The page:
Locast, founded by former DISH executive David Goodfriend, is a relatively new service that attempts to fill the gap for cord-cutters, offering access to local stations over the internet for 17 markets. The platform uses geolocation to ensure that viewers can only view stations inside their designated market area. It is accessible via desktop, Roku and Amazon devices, and apps for Android and iOS. Locast is free to use, but encourages donations.
The networks, whose stations are viewable through Locast, allege a breach of copyright in retransmitting their free over-the-air signals.
Locast has reportedly received a donation of US$500,000 from AT&T, which is currently in the midst of a carriage dispute with CBS. AT&T has even integrated Locast into its AT&T Now (formerly DirecTV Now) and U-verse platforms.
A statement from Locast said: “Locast is an independent, non-profit organisation that provides a public service retransmitting free over-the-air broadcasts. Its activities are expressly permitted under the Copyright Act. The fact that no broadcasters have previously filed suit for more than a year and a half suggests that they recognise this. We look forward to defending the claims – and the public’s right to receive transmissions broadcast over the airwaves – in the litigation.”
Despite the company’s claims of it not being run for profit, the lawsuit alleges otherwise: “Locast not only is securing important commercial advantages for itself, in forms including nationwide distribution of its application and valuable viewer data, but it is also operating in collaboration with, and for the commercial benefit of, two companies that are among the largest pay-TV distributors in the country.”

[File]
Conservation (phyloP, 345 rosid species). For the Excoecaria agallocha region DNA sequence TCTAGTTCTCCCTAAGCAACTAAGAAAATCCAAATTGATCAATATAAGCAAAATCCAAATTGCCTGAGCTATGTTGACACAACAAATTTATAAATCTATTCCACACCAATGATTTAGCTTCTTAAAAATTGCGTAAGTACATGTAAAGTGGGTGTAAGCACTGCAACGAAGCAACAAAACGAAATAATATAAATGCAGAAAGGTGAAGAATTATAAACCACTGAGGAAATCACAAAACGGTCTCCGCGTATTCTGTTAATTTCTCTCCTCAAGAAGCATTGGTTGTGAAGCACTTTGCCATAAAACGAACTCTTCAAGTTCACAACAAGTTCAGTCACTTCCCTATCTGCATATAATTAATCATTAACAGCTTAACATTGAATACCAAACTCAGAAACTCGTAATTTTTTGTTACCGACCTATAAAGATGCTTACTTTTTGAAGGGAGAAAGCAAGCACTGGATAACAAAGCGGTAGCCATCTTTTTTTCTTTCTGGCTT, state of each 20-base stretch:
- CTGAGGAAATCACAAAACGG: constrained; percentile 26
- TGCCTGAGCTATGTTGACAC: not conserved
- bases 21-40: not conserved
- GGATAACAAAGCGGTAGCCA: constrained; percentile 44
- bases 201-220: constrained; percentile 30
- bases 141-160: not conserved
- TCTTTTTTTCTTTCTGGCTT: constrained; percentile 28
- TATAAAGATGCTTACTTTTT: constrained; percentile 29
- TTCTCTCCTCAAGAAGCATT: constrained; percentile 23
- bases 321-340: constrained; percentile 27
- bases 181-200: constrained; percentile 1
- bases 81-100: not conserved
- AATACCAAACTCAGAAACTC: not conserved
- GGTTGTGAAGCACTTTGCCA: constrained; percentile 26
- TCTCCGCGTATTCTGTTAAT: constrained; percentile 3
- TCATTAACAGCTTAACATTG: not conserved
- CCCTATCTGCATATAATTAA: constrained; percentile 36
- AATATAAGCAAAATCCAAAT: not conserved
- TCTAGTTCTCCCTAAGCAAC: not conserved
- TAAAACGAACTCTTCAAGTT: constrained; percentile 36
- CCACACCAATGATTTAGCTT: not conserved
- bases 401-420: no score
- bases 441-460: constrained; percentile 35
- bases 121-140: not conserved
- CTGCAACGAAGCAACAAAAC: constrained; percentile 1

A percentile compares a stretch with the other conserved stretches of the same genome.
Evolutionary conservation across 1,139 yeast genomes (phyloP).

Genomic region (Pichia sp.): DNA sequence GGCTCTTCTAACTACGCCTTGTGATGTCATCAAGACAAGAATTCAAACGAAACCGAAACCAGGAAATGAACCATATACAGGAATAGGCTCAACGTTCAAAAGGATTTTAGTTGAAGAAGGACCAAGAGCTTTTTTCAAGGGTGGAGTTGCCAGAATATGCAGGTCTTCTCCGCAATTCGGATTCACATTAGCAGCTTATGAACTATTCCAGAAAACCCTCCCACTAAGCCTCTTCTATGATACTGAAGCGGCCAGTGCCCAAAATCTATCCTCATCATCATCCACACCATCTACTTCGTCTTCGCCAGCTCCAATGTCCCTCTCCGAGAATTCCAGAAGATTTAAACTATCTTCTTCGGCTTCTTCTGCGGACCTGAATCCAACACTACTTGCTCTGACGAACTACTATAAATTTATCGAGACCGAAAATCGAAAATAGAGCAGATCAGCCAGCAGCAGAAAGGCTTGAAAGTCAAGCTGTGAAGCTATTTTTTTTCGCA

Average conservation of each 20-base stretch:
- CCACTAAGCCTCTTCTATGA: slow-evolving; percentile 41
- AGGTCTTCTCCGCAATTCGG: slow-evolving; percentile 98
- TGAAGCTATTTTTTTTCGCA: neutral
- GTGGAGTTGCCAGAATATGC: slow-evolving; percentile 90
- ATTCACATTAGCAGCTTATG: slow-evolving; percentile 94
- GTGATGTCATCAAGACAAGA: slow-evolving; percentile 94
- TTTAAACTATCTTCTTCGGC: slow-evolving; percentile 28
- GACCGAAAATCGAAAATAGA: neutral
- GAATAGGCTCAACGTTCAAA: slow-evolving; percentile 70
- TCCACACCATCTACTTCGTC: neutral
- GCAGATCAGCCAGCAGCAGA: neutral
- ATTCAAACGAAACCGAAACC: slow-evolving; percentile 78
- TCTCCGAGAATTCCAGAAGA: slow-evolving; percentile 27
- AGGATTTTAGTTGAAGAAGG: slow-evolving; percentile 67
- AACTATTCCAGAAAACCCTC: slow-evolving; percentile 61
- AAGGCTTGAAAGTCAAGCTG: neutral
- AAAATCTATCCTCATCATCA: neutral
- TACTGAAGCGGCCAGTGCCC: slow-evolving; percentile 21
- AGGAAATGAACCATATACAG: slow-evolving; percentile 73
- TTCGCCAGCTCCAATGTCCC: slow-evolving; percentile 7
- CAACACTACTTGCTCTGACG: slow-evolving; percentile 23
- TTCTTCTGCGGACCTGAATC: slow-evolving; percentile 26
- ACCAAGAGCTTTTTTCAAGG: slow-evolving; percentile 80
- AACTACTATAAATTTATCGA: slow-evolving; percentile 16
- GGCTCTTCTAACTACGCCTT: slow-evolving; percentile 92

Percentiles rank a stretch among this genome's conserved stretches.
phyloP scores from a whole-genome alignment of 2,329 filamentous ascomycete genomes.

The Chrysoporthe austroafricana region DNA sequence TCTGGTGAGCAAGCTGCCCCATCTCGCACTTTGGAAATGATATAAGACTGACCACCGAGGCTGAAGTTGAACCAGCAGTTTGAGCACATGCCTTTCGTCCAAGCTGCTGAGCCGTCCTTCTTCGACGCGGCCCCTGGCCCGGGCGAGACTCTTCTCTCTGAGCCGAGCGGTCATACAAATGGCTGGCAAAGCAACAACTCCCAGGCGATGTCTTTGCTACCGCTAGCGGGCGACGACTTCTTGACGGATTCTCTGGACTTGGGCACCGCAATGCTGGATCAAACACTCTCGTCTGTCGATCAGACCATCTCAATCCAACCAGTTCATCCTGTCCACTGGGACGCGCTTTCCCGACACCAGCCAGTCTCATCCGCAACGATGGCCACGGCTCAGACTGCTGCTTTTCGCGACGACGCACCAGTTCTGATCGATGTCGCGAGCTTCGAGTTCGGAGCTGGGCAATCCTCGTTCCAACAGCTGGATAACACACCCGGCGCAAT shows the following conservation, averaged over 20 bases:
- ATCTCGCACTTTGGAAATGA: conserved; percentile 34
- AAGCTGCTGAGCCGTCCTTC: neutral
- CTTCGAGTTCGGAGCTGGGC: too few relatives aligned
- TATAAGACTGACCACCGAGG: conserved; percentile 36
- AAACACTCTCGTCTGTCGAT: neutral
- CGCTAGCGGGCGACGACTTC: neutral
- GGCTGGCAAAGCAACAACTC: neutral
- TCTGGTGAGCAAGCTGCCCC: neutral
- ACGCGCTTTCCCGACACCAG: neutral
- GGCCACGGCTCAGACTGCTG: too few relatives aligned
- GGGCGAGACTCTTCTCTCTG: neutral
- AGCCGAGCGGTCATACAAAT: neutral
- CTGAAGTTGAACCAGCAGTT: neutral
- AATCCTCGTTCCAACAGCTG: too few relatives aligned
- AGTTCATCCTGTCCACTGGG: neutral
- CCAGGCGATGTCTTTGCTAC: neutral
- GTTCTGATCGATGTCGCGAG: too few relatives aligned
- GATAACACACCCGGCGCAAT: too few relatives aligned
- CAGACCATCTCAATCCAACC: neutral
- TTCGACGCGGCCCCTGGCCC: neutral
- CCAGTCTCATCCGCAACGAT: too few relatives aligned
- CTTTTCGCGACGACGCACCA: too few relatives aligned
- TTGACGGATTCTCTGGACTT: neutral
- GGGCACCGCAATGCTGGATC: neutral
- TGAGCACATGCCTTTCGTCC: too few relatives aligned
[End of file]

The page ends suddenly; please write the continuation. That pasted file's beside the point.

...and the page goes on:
The lawsuit also compares Locast to Aero, the subscription service that offered a similar level of access and was taken to the Supreme Court by the networks. Aero was found to be similar to a cable television provider and put out of business, selling its assets to TiVo.
The suit continues: “Locast is simply Aereo 2.0, a business built on illegally using broadcaster content. While it pretends to be a public service without any commercial purpose, Locast’s marketing and deep connections to AT&T and Dish make clear that it exists to serve its pay-tv patrons.”
“Locast is nothing like the local booster services contemplated by Congress in creating this narrow exemption,” states the complaint filed in New York federal court. “Locast is not a public service devoted to viewers whose reception is affected by tall buildings. Nor is Locast acting for the benefit of consumers who, according to Locast when promoting its purportedly free service, ‘pay too much.’ Locast is not the Robin Hood of television; instead, Locast’s founding, funding, and operations reveal its decidedly commercial purposes.”
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